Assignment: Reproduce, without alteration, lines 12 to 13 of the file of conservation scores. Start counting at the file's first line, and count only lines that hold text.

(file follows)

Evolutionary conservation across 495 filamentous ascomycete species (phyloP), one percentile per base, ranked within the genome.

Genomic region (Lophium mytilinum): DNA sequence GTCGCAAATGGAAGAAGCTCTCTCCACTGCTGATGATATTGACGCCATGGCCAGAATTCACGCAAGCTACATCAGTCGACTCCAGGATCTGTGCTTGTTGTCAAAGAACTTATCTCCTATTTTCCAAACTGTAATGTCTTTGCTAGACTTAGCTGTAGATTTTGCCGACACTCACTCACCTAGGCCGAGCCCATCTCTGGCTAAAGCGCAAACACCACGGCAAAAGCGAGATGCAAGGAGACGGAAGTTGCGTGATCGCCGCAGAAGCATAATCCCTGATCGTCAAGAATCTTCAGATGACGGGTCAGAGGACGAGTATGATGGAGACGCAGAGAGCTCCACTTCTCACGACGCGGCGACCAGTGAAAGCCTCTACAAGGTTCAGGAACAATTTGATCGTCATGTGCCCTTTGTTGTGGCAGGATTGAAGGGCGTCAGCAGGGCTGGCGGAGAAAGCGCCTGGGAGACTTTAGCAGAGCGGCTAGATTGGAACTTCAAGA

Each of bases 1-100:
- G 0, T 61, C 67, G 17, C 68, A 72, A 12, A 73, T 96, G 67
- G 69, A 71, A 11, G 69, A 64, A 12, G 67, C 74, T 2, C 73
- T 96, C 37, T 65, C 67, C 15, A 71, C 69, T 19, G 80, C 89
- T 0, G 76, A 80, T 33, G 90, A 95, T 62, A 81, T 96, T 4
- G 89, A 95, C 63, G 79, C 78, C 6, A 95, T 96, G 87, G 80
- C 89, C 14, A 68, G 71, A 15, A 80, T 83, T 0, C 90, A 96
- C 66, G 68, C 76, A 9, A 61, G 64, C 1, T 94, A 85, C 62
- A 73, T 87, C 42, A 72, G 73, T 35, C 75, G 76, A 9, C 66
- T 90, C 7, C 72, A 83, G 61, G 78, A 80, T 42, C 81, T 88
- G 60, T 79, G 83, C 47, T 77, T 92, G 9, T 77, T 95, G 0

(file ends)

- T 90, C 7, C 72, A 83, G 61, G 78, A 80, T 42, C 81, T 88
- G 60, T 79, G 83, C 47, T 77, T 92, G 9, T 77, T 95, G 0